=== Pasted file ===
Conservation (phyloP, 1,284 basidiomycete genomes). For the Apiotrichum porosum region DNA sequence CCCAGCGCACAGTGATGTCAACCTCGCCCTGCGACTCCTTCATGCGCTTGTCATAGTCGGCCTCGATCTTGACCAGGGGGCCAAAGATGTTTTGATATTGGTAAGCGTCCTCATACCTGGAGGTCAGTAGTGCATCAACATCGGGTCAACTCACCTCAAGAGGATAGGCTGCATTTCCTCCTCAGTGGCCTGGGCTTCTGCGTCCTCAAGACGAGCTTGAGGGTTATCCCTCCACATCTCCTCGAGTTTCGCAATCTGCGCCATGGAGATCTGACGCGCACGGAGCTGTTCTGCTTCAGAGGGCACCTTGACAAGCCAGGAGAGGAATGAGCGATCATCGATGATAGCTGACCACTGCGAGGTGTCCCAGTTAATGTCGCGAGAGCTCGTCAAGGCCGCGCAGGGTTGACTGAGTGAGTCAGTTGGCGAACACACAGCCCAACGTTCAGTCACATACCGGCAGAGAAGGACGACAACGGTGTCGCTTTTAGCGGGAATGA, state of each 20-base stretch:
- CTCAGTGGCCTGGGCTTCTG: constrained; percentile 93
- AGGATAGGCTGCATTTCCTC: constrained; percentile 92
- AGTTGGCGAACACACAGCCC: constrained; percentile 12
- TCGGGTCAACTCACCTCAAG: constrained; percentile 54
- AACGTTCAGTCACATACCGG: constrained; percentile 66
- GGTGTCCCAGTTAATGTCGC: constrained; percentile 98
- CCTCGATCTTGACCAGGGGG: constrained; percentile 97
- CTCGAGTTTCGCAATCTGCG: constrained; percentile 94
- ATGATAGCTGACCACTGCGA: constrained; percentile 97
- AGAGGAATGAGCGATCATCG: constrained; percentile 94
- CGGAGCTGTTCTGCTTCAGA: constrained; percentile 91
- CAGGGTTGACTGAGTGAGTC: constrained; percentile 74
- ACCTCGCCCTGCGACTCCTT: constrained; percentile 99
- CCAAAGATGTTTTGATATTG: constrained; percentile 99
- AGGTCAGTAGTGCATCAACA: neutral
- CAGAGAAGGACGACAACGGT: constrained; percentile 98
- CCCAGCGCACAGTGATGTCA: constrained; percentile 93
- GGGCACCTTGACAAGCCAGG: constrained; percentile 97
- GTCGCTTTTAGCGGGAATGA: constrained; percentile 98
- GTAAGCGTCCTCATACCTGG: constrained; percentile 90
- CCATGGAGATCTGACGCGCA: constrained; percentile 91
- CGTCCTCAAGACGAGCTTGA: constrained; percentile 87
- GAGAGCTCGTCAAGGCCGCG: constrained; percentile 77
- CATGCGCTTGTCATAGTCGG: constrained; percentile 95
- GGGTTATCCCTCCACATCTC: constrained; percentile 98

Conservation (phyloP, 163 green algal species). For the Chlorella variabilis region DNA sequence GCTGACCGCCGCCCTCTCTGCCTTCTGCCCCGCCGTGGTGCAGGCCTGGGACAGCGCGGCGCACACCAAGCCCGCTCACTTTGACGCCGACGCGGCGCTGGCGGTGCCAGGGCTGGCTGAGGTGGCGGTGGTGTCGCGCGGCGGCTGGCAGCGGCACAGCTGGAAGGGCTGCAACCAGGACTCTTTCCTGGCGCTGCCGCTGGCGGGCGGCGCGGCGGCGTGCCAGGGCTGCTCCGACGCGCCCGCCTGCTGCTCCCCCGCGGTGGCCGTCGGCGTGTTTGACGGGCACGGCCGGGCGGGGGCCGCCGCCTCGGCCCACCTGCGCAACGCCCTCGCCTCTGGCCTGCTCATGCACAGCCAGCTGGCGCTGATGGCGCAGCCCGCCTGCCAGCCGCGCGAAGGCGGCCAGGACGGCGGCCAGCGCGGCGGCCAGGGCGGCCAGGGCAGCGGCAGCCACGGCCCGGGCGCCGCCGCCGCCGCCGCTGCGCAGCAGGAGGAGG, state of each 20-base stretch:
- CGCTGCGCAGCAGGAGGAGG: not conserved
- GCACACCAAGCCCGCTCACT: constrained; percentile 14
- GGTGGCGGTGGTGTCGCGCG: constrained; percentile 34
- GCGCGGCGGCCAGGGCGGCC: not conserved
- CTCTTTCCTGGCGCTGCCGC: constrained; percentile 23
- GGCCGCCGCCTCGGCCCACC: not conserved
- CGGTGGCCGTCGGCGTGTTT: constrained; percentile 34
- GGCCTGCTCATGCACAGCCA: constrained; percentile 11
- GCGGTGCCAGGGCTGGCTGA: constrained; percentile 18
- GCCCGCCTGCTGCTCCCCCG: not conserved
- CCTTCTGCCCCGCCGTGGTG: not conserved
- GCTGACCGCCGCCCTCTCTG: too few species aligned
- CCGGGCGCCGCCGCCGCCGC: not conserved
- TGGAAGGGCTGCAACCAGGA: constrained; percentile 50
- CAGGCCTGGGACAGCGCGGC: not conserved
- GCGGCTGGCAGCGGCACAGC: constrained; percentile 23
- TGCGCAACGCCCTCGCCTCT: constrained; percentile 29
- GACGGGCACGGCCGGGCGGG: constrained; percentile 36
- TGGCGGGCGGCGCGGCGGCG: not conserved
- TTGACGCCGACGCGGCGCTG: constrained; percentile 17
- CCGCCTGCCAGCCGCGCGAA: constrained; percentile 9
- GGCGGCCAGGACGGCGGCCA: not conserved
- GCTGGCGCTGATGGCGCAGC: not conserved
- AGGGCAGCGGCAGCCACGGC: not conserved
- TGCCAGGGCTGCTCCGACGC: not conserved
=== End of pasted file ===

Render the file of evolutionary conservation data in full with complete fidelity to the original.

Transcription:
Conservation (phyloP, 1,284 basidiomycete genomes). For the Apiotrichum porosum region DNA sequence CCCAGCGCACAGTGATGTCAACCTCGCCCTGCGACTCCTTCATGCGCTTGTCATAGTCGGCCTCGATCTTGACCAGGGGGCCAAAGATGTTTTGATATTGGTAAGCGTCCTCATACCTGGAGGTCAGTAGTGCATCAACATCGGGTCAACTCACCTCAAGAGGATAGGCTGCATTTCCTCCTCAGTGGCCTGGGCTTCTGCGTCCTCAAGACGAGCTTGAGGGTTATCCCTCCACATCTCCTCGAGTTTCGCAATCTGCGCCATGGAGATCTGACGCGCACGGAGCTGTTCTGCTTCAGAGGGCACCTTGACAAGCCAGGAGAGGAATGAGCGATCATCGATGATAGCTGACCACTGCGAGGTGTCCCAGTTAATGTCGCGAGAGCTCGTCAAGGCCGCGCAGGGTTGACTGAGTGAGTCAGTTGGCGAACACACAGCCCAACGTTCAGTCACATACCGGCAGAGAAGGACGACAACGGTGTCGCTTTTAGCGGGAATGA, state of each 20-base stretch:
- CTCAGTGGCCTGGGCTTCTG: constrained; percentile 93
- AGGATAGGCTGCATTTCCTC: constrained; percentile 92
- AGTTGGCGAACACACAGCCC: constrained; percentile 12
- TCGGGTCAACTCACCTCAAG: constrained; percentile 54
- AACGTTCAGTCACATACCGG: constrained; percentile 66
- GGTGTCCCAGTTAATGTCGC: constrained; percentile 98
- CCTCGATCTTGACCAGGGGG: constrained; percentile 97
- CTCGAGTTTCGCAATCTGCG: constrained; percentile 94
- ATGATAGCTGACCACTGCGA: constrained; percentile 97
- AGAGGAATGAGCGATCATCG: constrained; percentile 94
- CGGAGCTGTTCTGCTTCAGA: constrained; percentile 91
- CAGGGTTGACTGAGTGAGTC: constrained; percentile 74
- ACCTCGCCCTGCGACTCCTT: constrained; percentile 99
- CCAAAGATGTTTTGATATTG: constrained; percentile 99
- AGGTCAGTAGTGCATCAACA: neutral
- CAGAGAAGGACGACAACGGT: constrained; percentile 98
- CCCAGCGCACAGTGATGTCA: constrained; percentile 93
- GGGCACCTTGACAAGCCAGG: constrained; percentile 97
- GTCGCTTTTAGCGGGAATGA: constrained; percentile 98
- GTAAGCGTCCTCATACCTGG: constrained; percentile 90
- CCATGGAGATCTGACGCGCA: constrained; percentile 91
- CGTCCTCAAGACGAGCTTGA: constrained; percentile 87
- GAGAGCTCGTCAAGGCCGCG: constrained; percentile 77
- CATGCGCTTGTCATAGTCGG: constrained; percentile 95
- GGGTTATCCCTCCACATCTC: constrained; percentile 98

Conservation (phyloP, 163 green algal species). For the Chlorella variabilis region DNA sequence GCTGACCGCCGCCCTCTCTGCCTTCTGCCCCGCCGTGGTGCAGGCCTGGGACAGCGCGGCGCACACCAAGCCCGCTCACTTTGACGCCGACGCGGCGCTGGCGGTGCCAGGGCTGGCTGAGGTGGCGGTGGTGTCGCGCGGCGGCTGGCAGCGGCACAGCTGGAAGGGCTGCAACCAGGACTCTTTCCTGGCGCTGCCGCTGGCGGGCGGCGCGGCGGCGTGCCAGGGCTGCTCCGACGCGCCCGCCTGCTGCTCCCCCGCGGTGGCCGTCGGCGTGTTTGACGGGCACGGCCGGGCGGGGGCCGCCGCCTCGGCCCACCTGCGCAACGCCCTCGCCTCTGGCCTGCTCATGCACAGCCAGCTGGCGCTGATGGCGCAGCCCGCCTGCCAGCCGCGCGAAGGCGGCCAGGACGGCGGCCAGCGCGGCGGCCAGGGCGGCCAGGGCAGCGGCAGCCACGGCCCGGGCGCCGCCGCCGCCGCCGCTGCGCAGCAGGAGGAGG, state of each 20-base stretch:
- CGCTGCGCAGCAGGAGGAGG: not conserved
- GCACACCAAGCCCGCTCACT: constrained; percentile 14
- GGTGGCGGTGGTGTCGCGCG: constrained; percentile 34
- GCGCGGCGGCCAGGGCGGCC: not conserved
- CTCTTTCCTGGCGCTGCCGC: constrained; percentile 23
- GGCCGCCGCCTCGGCCCACC: not conserved
- CGGTGGCCGTCGGCGTGTTT: constrained; percentile 34
- GGCCTGCTCATGCACAGCCA: constrained; percentile 11
- GCGGTGCCAGGGCTGGCTGA: constrained; percentile 18
- GCCCGCCTGCTGCTCCCCCG: not conserved
- CCTTCTGCCCCGCCGTGGTG: not conserved
- GCTGACCGCCGCCCTCTCTG: too few species aligned
- CCGGGCGCCGCCGCCGCCGC: not conserved
- TGGAAGGGCTGCAACCAGGA: constrained; percentile 50
- CAGGCCTGGGACAGCGCGGC: not conserved
- GCGGCTGGCAGCGGCACAGC: constrained; percentile 23
- TGCGCAACGCCCTCGCCTCT: constrained; percentile 29
- GACGGGCACGGCCGGGCGGG: constrained; percentile 36
- TGGCGGGCGGCGCGGCGGCG: not conserved
- TTGACGCCGACGCGGCGCTG: constrained; percentile 17
- CCGCCTGCCAGCCGCGCGAA: constrained; percentile 9
- GGCGGCCAGGACGGCGGCCA: not conserved
- GCTGGCGCTGATGGCGCAGC: not conserved
- AGGGCAGCGGCAGCCACGGC: not conserved
- TGCCAGGGCTGCTCCGACGC: not conserved